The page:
It is a fairly busy lunch so there is a bit of a wait for food, but nothing unreasonable. When I do quality checks and refills, everything seems fine until the end. While clearing the dishes:)

Me: “Any dessert or coffee today?”

Customer: “No.”

Me: “Okay, then, just the bill?”

Customer: “No.”

(I halfheartedly laugh, as this is a lame joke I’ve heard before. When I bring the bill, they crumple it up and throw it on the table, which I find odd and think that it’s a weird way to joke. I honestly have no idea they are upset; I’m usually very good at reading my customers and am sympathetic when they get slow or bad service. 

I leave to let them look over the bill and get the payment terminal. I notice at one end of the table someone has put down some money and the customer who crumpled up the bill took it. I figured they just decided to pay credit, instead. I return with the payment terminal and begin processing their payment when:)

Customer: “This is the worst service I have ever received!”

(I am completely caught off-guard as everything seemed fine and they didn’t complain once throughout the meal.)

Me: “I’m so sorry. Is there anything I can do to fix it?”

Customer: “We waited twenty minutes to be seated!”

(They waited five.)

Customer: “No one brought my son a highchair.”

(The kid was in a highchair when I first greeted the table, so obviously, someone did, and fairly quickly because we have to greet tables within two minutes of being sat.)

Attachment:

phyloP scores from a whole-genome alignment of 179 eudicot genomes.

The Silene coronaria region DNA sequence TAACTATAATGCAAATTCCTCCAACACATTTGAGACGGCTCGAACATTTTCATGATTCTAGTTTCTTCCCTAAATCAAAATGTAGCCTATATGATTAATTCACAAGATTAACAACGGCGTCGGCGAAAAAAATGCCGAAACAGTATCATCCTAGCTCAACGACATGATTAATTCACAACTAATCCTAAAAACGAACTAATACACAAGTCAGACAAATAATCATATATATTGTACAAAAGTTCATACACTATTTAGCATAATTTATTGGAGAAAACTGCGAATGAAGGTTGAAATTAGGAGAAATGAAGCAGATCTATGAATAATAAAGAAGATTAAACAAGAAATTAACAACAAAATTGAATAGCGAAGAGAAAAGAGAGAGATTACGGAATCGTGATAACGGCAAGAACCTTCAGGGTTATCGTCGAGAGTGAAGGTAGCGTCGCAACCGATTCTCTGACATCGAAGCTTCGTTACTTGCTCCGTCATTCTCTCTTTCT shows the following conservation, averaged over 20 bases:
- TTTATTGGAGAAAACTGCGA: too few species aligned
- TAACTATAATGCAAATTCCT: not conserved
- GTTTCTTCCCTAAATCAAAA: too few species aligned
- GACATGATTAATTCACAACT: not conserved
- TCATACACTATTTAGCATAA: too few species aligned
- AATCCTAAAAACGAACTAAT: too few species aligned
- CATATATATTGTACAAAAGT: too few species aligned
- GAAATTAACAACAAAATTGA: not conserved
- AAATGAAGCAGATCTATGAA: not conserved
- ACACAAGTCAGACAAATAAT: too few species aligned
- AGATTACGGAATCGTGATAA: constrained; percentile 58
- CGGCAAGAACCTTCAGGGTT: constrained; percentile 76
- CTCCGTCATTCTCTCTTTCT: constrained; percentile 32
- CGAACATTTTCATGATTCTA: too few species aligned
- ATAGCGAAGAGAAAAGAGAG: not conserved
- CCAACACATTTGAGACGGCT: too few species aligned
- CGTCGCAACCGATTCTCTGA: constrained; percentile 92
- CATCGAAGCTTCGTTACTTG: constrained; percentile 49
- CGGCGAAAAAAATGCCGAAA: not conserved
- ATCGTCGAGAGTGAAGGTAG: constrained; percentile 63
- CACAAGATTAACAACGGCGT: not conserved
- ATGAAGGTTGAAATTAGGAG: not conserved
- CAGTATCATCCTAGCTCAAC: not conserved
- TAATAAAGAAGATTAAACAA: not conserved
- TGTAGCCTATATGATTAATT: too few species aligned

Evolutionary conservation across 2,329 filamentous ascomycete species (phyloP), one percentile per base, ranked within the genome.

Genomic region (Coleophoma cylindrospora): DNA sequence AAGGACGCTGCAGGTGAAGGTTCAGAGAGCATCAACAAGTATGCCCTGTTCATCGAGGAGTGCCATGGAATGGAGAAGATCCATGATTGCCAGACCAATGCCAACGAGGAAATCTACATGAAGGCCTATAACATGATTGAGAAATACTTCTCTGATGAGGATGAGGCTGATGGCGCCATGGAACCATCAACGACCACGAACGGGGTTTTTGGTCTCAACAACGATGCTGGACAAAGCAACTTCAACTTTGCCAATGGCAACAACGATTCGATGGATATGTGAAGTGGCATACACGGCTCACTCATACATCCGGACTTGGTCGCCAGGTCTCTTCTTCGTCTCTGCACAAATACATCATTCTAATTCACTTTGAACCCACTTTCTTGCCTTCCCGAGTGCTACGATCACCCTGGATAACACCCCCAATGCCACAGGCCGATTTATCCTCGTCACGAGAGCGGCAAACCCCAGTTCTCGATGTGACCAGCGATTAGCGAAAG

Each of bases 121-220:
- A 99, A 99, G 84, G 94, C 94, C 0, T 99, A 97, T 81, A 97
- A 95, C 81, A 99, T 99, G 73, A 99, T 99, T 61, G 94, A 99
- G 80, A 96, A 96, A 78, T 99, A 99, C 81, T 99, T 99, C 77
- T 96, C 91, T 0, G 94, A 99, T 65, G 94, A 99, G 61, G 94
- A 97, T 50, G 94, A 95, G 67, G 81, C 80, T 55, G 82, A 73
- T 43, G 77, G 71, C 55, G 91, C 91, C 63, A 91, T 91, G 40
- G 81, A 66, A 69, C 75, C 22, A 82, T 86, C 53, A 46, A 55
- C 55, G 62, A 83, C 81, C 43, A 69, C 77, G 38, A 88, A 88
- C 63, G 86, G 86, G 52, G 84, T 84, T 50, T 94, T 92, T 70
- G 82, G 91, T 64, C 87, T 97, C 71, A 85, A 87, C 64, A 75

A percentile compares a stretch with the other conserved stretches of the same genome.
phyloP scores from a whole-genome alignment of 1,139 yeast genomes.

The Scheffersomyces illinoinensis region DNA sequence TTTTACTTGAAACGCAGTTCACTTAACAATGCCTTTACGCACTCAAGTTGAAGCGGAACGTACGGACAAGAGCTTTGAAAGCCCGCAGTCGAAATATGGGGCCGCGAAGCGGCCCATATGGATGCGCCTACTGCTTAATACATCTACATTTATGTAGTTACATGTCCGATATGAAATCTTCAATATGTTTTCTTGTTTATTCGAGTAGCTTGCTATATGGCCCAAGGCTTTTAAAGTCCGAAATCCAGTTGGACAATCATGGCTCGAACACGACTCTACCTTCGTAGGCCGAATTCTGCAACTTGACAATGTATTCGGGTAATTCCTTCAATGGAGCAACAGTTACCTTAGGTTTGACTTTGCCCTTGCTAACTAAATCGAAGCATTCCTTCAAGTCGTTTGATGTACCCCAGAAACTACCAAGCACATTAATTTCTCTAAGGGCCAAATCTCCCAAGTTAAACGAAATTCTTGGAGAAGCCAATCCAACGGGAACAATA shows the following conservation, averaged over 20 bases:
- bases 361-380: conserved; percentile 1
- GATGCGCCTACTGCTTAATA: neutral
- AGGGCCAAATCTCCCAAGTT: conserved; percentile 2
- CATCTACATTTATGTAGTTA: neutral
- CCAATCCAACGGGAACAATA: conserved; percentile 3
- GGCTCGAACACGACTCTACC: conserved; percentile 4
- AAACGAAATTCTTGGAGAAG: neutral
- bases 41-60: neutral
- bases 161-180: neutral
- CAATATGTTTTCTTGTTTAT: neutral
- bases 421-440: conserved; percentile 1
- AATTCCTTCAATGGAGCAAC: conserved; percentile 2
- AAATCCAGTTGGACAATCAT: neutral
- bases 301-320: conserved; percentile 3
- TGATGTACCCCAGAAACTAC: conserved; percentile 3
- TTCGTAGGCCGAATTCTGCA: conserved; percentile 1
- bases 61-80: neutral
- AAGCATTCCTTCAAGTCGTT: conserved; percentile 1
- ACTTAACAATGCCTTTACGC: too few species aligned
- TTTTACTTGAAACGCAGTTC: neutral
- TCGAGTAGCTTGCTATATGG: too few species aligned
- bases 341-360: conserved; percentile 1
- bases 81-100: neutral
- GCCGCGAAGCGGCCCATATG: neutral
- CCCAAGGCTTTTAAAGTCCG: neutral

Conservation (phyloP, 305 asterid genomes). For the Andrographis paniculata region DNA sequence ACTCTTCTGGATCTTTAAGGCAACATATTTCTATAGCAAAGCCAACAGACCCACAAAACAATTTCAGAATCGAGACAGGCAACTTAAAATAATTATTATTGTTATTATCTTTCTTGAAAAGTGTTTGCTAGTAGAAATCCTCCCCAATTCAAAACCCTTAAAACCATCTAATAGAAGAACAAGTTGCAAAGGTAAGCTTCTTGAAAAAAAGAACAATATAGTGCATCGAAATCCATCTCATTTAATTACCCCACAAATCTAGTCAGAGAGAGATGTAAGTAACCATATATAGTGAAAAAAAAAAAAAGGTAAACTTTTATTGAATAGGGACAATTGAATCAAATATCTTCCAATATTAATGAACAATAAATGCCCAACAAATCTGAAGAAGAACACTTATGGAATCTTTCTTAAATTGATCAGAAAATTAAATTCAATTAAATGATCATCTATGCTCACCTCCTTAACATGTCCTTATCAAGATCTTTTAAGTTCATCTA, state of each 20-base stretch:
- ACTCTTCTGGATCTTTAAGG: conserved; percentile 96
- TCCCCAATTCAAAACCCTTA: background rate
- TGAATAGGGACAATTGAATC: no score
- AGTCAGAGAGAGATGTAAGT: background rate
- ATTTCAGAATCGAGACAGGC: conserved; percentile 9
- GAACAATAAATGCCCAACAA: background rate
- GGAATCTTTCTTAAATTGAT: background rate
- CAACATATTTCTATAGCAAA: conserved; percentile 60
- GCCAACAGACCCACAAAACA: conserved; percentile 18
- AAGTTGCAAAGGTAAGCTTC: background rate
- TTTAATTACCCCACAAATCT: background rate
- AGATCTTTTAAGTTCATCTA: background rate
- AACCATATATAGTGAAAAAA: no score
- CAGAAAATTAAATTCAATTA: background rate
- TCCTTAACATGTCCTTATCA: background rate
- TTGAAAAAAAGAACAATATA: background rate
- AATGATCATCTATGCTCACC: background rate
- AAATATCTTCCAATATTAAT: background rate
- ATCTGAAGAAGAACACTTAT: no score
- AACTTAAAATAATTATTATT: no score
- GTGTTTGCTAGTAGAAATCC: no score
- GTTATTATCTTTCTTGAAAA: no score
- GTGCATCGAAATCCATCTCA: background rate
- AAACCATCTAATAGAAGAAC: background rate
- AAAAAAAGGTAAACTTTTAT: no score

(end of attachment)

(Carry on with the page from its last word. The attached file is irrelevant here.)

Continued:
Customer: “We waited over an hour for our food!”

(They waited twenty to thirty minutes.)

Customer: “And you never once brought us refills!”

Me: “Actually, I did bring refills to your table.”

(She just ignored me every time I came to the table and asked.)

Me: “And I apologize about the wait times, but it has been a fairly busy lunch. Would you like to speak to my manager?”

Customer: “No! But we will never be dining here again!”

(And with that, she stormed off, of course leaving no tip. I then realized the money that had been left on the other side of the table was meant to be my tip from the sane people at the table who actually paid attention when I asked how everything was and if they wanted refills, and she had stolen it.

I was so mad. My manager could see and asked me what was wrong, so I explained the whole situation. It’s a good thing I did, because the customer called later and tried to complain about me.)

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So… Wait… You Want What Now?